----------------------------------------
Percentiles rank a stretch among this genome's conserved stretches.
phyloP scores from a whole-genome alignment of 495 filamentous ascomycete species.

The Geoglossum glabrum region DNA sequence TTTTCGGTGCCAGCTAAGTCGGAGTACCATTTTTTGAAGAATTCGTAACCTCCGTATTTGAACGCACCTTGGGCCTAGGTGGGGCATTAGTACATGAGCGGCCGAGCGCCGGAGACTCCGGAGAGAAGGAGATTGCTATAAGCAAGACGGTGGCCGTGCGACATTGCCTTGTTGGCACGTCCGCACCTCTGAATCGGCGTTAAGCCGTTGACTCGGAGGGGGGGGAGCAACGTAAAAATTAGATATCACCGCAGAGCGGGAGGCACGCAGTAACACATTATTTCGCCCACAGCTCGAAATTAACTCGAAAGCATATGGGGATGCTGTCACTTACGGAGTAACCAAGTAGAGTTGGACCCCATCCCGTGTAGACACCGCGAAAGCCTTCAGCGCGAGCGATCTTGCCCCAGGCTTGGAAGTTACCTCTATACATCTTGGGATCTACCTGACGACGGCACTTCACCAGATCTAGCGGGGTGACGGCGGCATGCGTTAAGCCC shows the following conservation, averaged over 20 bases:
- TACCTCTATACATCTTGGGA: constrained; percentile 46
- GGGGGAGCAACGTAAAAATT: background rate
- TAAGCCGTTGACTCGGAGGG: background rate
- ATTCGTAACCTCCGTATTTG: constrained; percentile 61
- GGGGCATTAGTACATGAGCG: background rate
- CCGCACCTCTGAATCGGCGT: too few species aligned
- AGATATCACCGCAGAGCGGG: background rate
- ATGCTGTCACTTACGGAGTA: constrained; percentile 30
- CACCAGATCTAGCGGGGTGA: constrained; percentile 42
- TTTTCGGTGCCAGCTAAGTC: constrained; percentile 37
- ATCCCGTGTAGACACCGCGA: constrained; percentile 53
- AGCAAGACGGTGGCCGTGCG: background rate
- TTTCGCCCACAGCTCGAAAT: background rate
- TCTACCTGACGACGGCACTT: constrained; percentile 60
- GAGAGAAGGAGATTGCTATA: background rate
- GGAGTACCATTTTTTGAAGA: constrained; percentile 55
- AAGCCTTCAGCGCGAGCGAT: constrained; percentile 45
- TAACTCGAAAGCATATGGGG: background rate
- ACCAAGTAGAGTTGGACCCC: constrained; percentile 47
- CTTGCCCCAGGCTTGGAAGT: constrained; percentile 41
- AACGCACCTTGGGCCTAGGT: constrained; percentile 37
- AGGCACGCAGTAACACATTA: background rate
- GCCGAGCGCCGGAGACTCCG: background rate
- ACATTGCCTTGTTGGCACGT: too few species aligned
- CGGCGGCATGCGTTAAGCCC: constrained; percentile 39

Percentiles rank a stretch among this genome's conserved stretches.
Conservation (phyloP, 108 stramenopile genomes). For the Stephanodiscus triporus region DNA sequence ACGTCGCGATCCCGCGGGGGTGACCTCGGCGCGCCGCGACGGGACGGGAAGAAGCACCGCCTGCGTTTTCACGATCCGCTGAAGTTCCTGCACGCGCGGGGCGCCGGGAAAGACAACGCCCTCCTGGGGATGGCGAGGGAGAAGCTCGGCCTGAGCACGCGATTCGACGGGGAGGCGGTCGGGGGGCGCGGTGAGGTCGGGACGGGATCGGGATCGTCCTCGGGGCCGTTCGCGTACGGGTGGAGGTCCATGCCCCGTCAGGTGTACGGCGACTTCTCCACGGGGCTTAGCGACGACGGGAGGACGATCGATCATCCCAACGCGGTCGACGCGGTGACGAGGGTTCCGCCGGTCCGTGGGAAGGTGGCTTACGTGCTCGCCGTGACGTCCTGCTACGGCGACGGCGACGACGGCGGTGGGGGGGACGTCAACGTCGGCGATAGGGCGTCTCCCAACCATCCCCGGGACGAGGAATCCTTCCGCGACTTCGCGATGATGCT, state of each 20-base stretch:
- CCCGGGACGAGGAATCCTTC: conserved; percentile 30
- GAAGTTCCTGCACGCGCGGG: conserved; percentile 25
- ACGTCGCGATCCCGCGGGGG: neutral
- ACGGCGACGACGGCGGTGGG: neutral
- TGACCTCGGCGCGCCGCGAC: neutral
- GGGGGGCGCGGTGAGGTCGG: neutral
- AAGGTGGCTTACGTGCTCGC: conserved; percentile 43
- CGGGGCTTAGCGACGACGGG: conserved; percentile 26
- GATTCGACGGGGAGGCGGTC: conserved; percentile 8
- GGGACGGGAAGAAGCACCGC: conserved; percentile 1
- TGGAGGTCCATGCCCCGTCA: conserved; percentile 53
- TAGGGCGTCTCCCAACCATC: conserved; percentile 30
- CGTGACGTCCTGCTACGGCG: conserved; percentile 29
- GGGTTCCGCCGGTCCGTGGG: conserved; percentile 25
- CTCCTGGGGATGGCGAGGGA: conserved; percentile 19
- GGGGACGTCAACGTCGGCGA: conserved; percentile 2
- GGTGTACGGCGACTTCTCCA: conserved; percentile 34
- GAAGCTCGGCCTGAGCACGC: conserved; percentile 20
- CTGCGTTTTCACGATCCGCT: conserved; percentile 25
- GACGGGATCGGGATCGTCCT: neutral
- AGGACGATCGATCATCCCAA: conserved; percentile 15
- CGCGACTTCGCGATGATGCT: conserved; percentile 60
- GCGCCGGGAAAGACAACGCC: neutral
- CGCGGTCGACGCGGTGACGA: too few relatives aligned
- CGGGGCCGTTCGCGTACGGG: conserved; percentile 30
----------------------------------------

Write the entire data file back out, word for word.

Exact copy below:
Percentiles rank a stretch among this genome's conserved stretches.
phyloP scores from a whole-genome alignment of 495 filamentous ascomycete species.

The Geoglossum glabrum region DNA sequence TTTTCGGTGCCAGCTAAGTCGGAGTACCATTTTTTGAAGAATTCGTAACCTCCGTATTTGAACGCACCTTGGGCCTAGGTGGGGCATTAGTACATGAGCGGCCGAGCGCCGGAGACTCCGGAGAGAAGGAGATTGCTATAAGCAAGACGGTGGCCGTGCGACATTGCCTTGTTGGCACGTCCGCACCTCTGAATCGGCGTTAAGCCGTTGACTCGGAGGGGGGGGAGCAACGTAAAAATTAGATATCACCGCAGAGCGGGAGGCACGCAGTAACACATTATTTCGCCCACAGCTCGAAATTAACTCGAAAGCATATGGGGATGCTGTCACTTACGGAGTAACCAAGTAGAGTTGGACCCCATCCCGTGTAGACACCGCGAAAGCCTTCAGCGCGAGCGATCTTGCCCCAGGCTTGGAAGTTACCTCTATACATCTTGGGATCTACCTGACGACGGCACTTCACCAGATCTAGCGGGGTGACGGCGGCATGCGTTAAGCCC shows the following conservation, averaged over 20 bases:
- TACCTCTATACATCTTGGGA: constrained; percentile 46
- GGGGGAGCAACGTAAAAATT: background rate
- TAAGCCGTTGACTCGGAGGG: background rate
- ATTCGTAACCTCCGTATTTG: constrained; percentile 61
- GGGGCATTAGTACATGAGCG: background rate
- CCGCACCTCTGAATCGGCGT: too few species aligned
- AGATATCACCGCAGAGCGGG: background rate
- ATGCTGTCACTTACGGAGTA: constrained; percentile 30
- CACCAGATCTAGCGGGGTGA: constrained; percentile 42
- TTTTCGGTGCCAGCTAAGTC: constrained; percentile 37
- ATCCCGTGTAGACACCGCGA: constrained; percentile 53
- AGCAAGACGGTGGCCGTGCG: background rate
- TTTCGCCCACAGCTCGAAAT: background rate
- TCTACCTGACGACGGCACTT: constrained; percentile 60
- GAGAGAAGGAGATTGCTATA: background rate
- GGAGTACCATTTTTTGAAGA: constrained; percentile 55
- AAGCCTTCAGCGCGAGCGAT: constrained; percentile 45
- TAACTCGAAAGCATATGGGG: background rate
- ACCAAGTAGAGTTGGACCCC: constrained; percentile 47
- CTTGCCCCAGGCTTGGAAGT: constrained; percentile 41
- AACGCACCTTGGGCCTAGGT: constrained; percentile 37
- AGGCACGCAGTAACACATTA: background rate
- GCCGAGCGCCGGAGACTCCG: background rate
- ACATTGCCTTGTTGGCACGT: too few species aligned
- CGGCGGCATGCGTTAAGCCC: constrained; percentile 39

Percentiles rank a stretch among this genome's conserved stretches.
Conservation (phyloP, 108 stramenopile genomes). For the Stephanodiscus triporus region DNA sequence ACGTCGCGATCCCGCGGGGGTGACCTCGGCGCGCCGCGACGGGACGGGAAGAAGCACCGCCTGCGTTTTCACGATCCGCTGAAGTTCCTGCACGCGCGGGGCGCCGGGAAAGACAACGCCCTCCTGGGGATGGCGAGGGAGAAGCTCGGCCTGAGCACGCGATTCGACGGGGAGGCGGTCGGGGGGCGCGGTGAGGTCGGGACGGGATCGGGATCGTCCTCGGGGCCGTTCGCGTACGGGTGGAGGTCCATGCCCCGTCAGGTGTACGGCGACTTCTCCACGGGGCTTAGCGACGACGGGAGGACGATCGATCATCCCAACGCGGTCGACGCGGTGACGAGGGTTCCGCCGGTCCGTGGGAAGGTGGCTTACGTGCTCGCCGTGACGTCCTGCTACGGCGACGGCGACGACGGCGGTGGGGGGGACGTCAACGTCGGCGATAGGGCGTCTCCCAACCATCCCCGGGACGAGGAATCCTTCCGCGACTTCGCGATGATGCT, state of each 20-base stretch:
- CCCGGGACGAGGAATCCTTC: conserved; percentile 30
- GAAGTTCCTGCACGCGCGGG: conserved; percentile 25
- ACGTCGCGATCCCGCGGGGG: neutral
- ACGGCGACGACGGCGGTGGG: neutral
- TGACCTCGGCGCGCCGCGAC: neutral
- GGGGGGCGCGGTGAGGTCGG: neutral
- AAGGTGGCTTACGTGCTCGC: conserved; percentile 43
- CGGGGCTTAGCGACGACGGG: conserved; percentile 26
- GATTCGACGGGGAGGCGGTC: conserved; percentile 8
- GGGACGGGAAGAAGCACCGC: conserved; percentile 1
- TGGAGGTCCATGCCCCGTCA: conserved; percentile 53
- TAGGGCGTCTCCCAACCATC: conserved; percentile 30
- CGTGACGTCCTGCTACGGCG: conserved; percentile 29
- GGGTTCCGCCGGTCCGTGGG: conserved; percentile 25
- CTCCTGGGGATGGCGAGGGA: conserved; percentile 19
- GGGGACGTCAACGTCGGCGA: conserved; percentile 2
- GGTGTACGGCGACTTCTCCA: conserved; percentile 34
- GAAGCTCGGCCTGAGCACGC: conserved; percentile 20
- CTGCGTTTTCACGATCCGCT: conserved; percentile 25
- GACGGGATCGGGATCGTCCT: neutral
- AGGACGATCGATCATCCCAA: conserved; percentile 15
- CGCGACTTCGCGATGATGCT: conserved; percentile 60
- GCGCCGGGAAAGACAACGCC: neutral
- CGCGGTCGACGCGGTGACGA: too few relatives aligned
- CGGGGCCGTTCGCGTACGGG: conserved; percentile 30